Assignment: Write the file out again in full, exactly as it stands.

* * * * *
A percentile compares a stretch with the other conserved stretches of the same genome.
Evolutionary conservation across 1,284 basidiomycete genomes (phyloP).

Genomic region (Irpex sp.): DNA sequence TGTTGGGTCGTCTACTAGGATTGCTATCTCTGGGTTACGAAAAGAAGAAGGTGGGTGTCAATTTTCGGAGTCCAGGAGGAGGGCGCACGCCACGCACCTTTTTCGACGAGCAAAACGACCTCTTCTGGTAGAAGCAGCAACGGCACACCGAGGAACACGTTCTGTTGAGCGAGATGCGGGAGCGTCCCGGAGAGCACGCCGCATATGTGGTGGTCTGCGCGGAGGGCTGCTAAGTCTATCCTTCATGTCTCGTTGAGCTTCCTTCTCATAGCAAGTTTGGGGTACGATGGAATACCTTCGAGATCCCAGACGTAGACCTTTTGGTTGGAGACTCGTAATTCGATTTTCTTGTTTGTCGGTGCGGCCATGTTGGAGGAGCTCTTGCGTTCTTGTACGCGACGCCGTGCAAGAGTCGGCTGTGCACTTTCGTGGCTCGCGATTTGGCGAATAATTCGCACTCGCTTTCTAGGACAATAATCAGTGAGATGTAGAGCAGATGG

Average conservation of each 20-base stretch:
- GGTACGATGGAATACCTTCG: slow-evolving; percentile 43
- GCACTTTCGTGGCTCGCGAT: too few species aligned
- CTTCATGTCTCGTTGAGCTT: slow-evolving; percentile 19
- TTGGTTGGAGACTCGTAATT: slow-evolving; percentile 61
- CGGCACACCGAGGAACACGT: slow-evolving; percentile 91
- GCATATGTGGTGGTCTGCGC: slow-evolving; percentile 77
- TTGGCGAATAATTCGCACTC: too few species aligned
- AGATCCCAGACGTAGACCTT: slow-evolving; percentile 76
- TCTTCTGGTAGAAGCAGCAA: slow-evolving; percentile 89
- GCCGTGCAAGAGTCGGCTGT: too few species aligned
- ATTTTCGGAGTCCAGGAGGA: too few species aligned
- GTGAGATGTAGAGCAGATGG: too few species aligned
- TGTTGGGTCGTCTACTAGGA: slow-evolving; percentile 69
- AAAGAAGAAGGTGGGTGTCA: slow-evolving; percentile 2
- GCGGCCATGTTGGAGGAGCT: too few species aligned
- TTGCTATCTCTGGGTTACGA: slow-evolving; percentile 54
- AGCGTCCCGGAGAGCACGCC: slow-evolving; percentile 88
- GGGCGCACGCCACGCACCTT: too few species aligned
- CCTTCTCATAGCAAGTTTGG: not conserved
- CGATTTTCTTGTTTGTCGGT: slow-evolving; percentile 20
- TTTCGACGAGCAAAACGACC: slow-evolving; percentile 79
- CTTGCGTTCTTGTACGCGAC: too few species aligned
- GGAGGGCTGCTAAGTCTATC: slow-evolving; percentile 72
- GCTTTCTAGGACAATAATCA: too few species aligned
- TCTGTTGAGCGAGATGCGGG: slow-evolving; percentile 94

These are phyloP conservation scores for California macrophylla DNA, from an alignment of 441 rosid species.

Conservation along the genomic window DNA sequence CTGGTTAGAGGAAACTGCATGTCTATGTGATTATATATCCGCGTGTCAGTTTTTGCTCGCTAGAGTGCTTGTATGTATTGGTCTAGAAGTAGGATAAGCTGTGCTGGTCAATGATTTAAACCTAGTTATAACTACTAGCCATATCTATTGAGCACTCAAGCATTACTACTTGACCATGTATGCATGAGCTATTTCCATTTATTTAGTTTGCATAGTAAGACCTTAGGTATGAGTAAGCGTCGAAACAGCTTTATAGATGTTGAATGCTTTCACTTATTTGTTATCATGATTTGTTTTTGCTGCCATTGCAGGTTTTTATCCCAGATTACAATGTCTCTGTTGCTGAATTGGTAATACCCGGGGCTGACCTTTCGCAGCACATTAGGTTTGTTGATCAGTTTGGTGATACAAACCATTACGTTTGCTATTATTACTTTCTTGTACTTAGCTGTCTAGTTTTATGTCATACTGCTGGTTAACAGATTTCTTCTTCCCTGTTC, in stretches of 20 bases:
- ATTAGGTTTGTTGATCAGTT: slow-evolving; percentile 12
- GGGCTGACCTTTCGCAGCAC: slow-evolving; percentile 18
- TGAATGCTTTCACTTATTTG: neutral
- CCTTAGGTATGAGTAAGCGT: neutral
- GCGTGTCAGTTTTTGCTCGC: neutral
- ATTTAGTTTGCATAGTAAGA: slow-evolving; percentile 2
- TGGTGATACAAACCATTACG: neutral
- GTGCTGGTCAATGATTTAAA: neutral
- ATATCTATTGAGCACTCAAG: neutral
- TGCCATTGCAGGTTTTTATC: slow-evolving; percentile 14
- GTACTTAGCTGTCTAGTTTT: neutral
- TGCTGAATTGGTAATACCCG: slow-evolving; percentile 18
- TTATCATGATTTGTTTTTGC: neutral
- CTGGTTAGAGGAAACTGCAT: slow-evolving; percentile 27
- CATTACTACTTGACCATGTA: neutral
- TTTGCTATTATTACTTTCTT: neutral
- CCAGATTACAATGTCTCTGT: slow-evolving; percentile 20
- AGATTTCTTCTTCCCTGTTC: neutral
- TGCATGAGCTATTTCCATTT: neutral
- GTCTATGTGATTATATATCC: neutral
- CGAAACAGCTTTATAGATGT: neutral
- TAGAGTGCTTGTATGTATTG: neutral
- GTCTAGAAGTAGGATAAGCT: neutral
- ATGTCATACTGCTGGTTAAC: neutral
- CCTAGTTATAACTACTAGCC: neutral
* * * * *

A percentile compares a stretch with the other conserved stretches of the same genome.
Evolutionary conservation across 1,284 basidiomycete genomes (phyloP).

Genomic region (Irpex sp.): DNA sequence TGTTGGGTCGTCTACTAGGATTGCTATCTCTGGGTTACGAAAAGAAGAAGGTGGGTGTCAATTTTCGGAGTCCAGGAGGAGGGCGCACGCCACGCACCTTTTTCGACGAGCAAAACGACCTCTTCTGGTAGAAGCAGCAACGGCACACCGAGGAACACGTTCTGTTGAGCGAGATGCGGGAGCGTCCCGGAGAGCACGCCGCATATGTGGTGGTCTGCGCGGAGGGCTGCTAAGTCTATCCTTCATGTCTCGTTGAGCTTCCTTCTCATAGCAAGTTTGGGGTACGATGGAATACCTTCGAGATCCCAGACGTAGACCTTTTGGTTGGAGACTCGTAATTCGATTTTCTTGTTTGTCGGTGCGGCCATGTTGGAGGAGCTCTTGCGTTCTTGTACGCGACGCCGTGCAAGAGTCGGCTGTGCACTTTCGTGGCTCGCGATTTGGCGAATAATTCGCACTCGCTTTCTAGGACAATAATCAGTGAGATGTAGAGCAGATGG

Average conservation of each 20-base stretch:
- GGTACGATGGAATACCTTCG: slow-evolving; percentile 43
- GCACTTTCGTGGCTCGCGAT: too few species aligned
- CTTCATGTCTCGTTGAGCTT: slow-evolving; percentile 19
- TTGGTTGGAGACTCGTAATT: slow-evolving; percentile 61
- CGGCACACCGAGGAACACGT: slow-evolving; percentile 91
- GCATATGTGGTGGTCTGCGC: slow-evolving; percentile 77
- TTGGCGAATAATTCGCACTC: too few species aligned
- AGATCCCAGACGTAGACCTT: slow-evolving; percentile 76
- TCTTCTGGTAGAAGCAGCAA: slow-evolving; percentile 89
- GCCGTGCAAGAGTCGGCTGT: too few species aligned
- ATTTTCGGAGTCCAGGAGGA: too few species aligned
- GTGAGATGTAGAGCAGATGG: too few species aligned
- TGTTGGGTCGTCTACTAGGA: slow-evolving; percentile 69
- AAAGAAGAAGGTGGGTGTCA: slow-evolving; percentile 2
- GCGGCCATGTTGGAGGAGCT: too few species aligned
- TTGCTATCTCTGGGTTACGA: slow-evolving; percentile 54
- AGCGTCCCGGAGAGCACGCC: slow-evolving; percentile 88
- GGGCGCACGCCACGCACCTT: too few species aligned
- CCTTCTCATAGCAAGTTTGG: not conserved
- CGATTTTCTTGTTTGTCGGT: slow-evolving; percentile 20
- TTTCGACGAGCAAAACGACC: slow-evolving; percentile 79
- CTTGCGTTCTTGTACGCGAC: too few species aligned
- GGAGGGCTGCTAAGTCTATC: slow-evolving; percentile 72
- GCTTTCTAGGACAATAATCA: too few species aligned
- TCTGTTGAGCGAGATGCGGG: slow-evolving; percentile 94

These are phyloP conservation scores for California macrophylla DNA, from an alignment of 441 rosid species.

Conservation along the genomic window DNA sequence CTGGTTAGAGGAAACTGCATGTCTATGTGATTATATATCCGCGTGTCAGTTTTTGCTCGCTAGAGTGCTTGTATGTATTGGTCTAGAAGTAGGATAAGCTGTGCTGGTCAATGATTTAAACCTAGTTATAACTACTAGCCATATCTATTGAGCACTCAAGCATTACTACTTGACCATGTATGCATGAGCTATTTCCATTTATTTAGTTTGCATAGTAAGACCTTAGGTATGAGTAAGCGTCGAAACAGCTTTATAGATGTTGAATGCTTTCACTTATTTGTTATCATGATTTGTTTTTGCTGCCATTGCAGGTTTTTATCCCAGATTACAATGTCTCTGTTGCTGAATTGGTAATACCCGGGGCTGACCTTTCGCAGCACATTAGGTTTGTTGATCAGTTTGGTGATACAAACCATTACGTTTGCTATTATTACTTTCTTGTACTTAGCTGTCTAGTTTTATGTCATACTGCTGGTTAACAGATTTCTTCTTCCCTGTTC, in stretches of 20 bases:
- ATTAGGTTTGTTGATCAGTT: slow-evolving; percentile 12
- GGGCTGACCTTTCGCAGCAC: slow-evolving; percentile 18
- TGAATGCTTTCACTTATTTG: neutral
- CCTTAGGTATGAGTAAGCGT: neutral
- GCGTGTCAGTTTTTGCTCGC: neutral
- ATTTAGTTTGCATAGTAAGA: slow-evolving; percentile 2
- TGGTGATACAAACCATTACG: neutral
- GTGCTGGTCAATGATTTAAA: neutral
- ATATCTATTGAGCACTCAAG: neutral
- TGCCATTGCAGGTTTTTATC: slow-evolving; percentile 14
- GTACTTAGCTGTCTAGTTTT: neutral
- TGCTGAATTGGTAATACCCG: slow-evolving; percentile 18
- TTATCATGATTTGTTTTTGC: neutral
- CTGGTTAGAGGAAACTGCAT: slow-evolving; percentile 27
- CATTACTACTTGACCATGTA: neutral
- TTTGCTATTATTACTTTCTT: neutral
- CCAGATTACAATGTCTCTGT: slow-evolving; percentile 20
- AGATTTCTTCTTCCCTGTTC: neutral
- TGCATGAGCTATTTCCATTT: neutral
- GTCTATGTGATTATATATCC: neutral
- CGAAACAGCTTTATAGATGT: neutral
- TAGAGTGCTTGTATGTATTG: neutral
- GTCTAGAAGTAGGATAAGCT: neutral
- ATGTCATACTGCTGGTTAAC: neutral
- CCTAGTTATAACTACTAGCC: neutral